By outboard I mean using an external tool like "jq .", which prettyprints its output after doing a null transformation on it.

This would have to be an option to write-json, to prettyprint or not. I hate options.  :-)

On Tue, Jan 21, 2020 at 6:07 PM Lassi Kortela <> wrote:
> A JSON writer that doesn't prettyprint by adding additional whitespace
> is automatically conforming to JSON Lines provided you call (newline
> port) afterwards.  Likewise, such a writer can be made to conform to
> JSON Sequence by calling (write-char #\x001E port) before and (newline
> port) after.

I've actually used JSON Lines to write logs from an application, and
having these concerns in mind is not enjoyable when you know your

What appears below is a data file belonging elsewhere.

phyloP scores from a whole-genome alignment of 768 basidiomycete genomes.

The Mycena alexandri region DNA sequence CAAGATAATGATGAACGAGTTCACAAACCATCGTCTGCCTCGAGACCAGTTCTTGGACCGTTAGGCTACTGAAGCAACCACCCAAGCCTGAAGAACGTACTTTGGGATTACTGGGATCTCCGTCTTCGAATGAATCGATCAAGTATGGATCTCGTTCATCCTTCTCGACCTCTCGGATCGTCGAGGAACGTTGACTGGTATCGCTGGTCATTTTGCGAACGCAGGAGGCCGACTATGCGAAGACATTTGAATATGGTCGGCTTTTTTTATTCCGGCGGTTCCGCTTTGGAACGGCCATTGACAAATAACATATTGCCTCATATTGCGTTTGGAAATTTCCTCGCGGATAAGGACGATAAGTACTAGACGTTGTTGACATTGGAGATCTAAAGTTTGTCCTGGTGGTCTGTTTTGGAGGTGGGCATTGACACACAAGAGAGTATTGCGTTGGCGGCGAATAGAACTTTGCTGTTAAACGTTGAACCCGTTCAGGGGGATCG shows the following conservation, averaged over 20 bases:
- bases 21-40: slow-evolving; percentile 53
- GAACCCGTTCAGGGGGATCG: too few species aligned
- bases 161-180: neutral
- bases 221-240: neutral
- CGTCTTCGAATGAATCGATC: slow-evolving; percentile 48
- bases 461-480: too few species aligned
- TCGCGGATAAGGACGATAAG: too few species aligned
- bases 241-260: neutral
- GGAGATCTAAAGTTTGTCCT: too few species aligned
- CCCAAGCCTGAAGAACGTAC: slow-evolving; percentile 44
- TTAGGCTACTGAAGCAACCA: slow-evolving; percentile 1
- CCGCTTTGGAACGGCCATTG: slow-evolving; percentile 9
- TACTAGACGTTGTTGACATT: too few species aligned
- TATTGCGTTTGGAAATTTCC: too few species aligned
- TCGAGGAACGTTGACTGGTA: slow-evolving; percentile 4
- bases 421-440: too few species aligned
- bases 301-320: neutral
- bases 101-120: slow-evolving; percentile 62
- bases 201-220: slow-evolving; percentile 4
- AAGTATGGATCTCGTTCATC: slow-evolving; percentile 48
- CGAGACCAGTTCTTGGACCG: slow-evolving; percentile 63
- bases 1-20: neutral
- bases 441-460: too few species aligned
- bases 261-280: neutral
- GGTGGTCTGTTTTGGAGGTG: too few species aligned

production log will be corrupted in case you didn't remember to take
everything into account :) I'd rather call a standard procedure whose
name says it is guaranteed to conform. But maybe that's just my quirks.

> IMO prettyprinting should be done outboard anyway.
Not sure what you mean exactly, but in practice, being able to jot down
some data into a human-readable file by calling (write-pretty-json ...)
is really useful. Standard support for sorted keys is great for the same
reason, but it was covered in the other thread :)

In general, most JSON dumps are not big enough that the extra whitespace
or sorting are performance issues, and they can turn a human-unreadable
file into a readable one. Truly large JSON dumps are often compressed
with gzip or better anyway.

I'm not sure whether or not it's better for the default output to be
indented, but it's great if there's *some* easy-to-use procedure that
indents and sorts, even if it's a different one, as long as it's
standard. Pretty-printing options to the normal write procedure are also
fine IMHO. Getting the pretty-printing wrong is not stressful in the way
that writing potentially non-conforming data is.